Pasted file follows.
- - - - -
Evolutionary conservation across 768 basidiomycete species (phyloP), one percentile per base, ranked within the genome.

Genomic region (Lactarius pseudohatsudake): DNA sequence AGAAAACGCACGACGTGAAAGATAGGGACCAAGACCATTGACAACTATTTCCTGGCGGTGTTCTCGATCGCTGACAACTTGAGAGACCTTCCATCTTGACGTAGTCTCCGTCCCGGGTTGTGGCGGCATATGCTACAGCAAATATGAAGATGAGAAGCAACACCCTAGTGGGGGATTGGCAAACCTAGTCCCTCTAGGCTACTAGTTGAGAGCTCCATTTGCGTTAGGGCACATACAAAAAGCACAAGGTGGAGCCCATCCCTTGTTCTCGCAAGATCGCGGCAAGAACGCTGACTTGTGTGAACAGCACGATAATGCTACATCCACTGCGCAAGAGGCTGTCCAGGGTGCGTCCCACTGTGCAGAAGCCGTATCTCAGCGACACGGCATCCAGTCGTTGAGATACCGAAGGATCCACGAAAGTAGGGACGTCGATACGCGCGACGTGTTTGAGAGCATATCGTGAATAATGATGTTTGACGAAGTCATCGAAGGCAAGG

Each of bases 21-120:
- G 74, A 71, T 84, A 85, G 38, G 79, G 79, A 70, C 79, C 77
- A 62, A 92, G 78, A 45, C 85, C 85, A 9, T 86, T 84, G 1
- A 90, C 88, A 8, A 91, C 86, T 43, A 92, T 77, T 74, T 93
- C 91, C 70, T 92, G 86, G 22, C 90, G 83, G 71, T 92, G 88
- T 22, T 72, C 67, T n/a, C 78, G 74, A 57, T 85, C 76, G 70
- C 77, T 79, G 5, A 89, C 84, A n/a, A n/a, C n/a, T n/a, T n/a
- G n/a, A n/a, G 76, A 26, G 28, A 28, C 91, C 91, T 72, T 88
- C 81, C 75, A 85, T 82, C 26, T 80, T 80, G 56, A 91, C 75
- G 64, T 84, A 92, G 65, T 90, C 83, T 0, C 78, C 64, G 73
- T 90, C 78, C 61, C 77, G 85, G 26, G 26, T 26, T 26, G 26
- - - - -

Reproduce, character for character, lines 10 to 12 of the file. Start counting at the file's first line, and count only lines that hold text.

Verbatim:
- G n/a, A n/a, G 76, A 26, G 28, A 28, C 91, C 91, T 72, T 88
- C 81, C 75, A 85, T 82, C 26, T 80, T 80, G 56, A 91, C 75
- G 64, T 84, A 92, G 65, T 90, C 83, T 0, C 78, C 64, G 73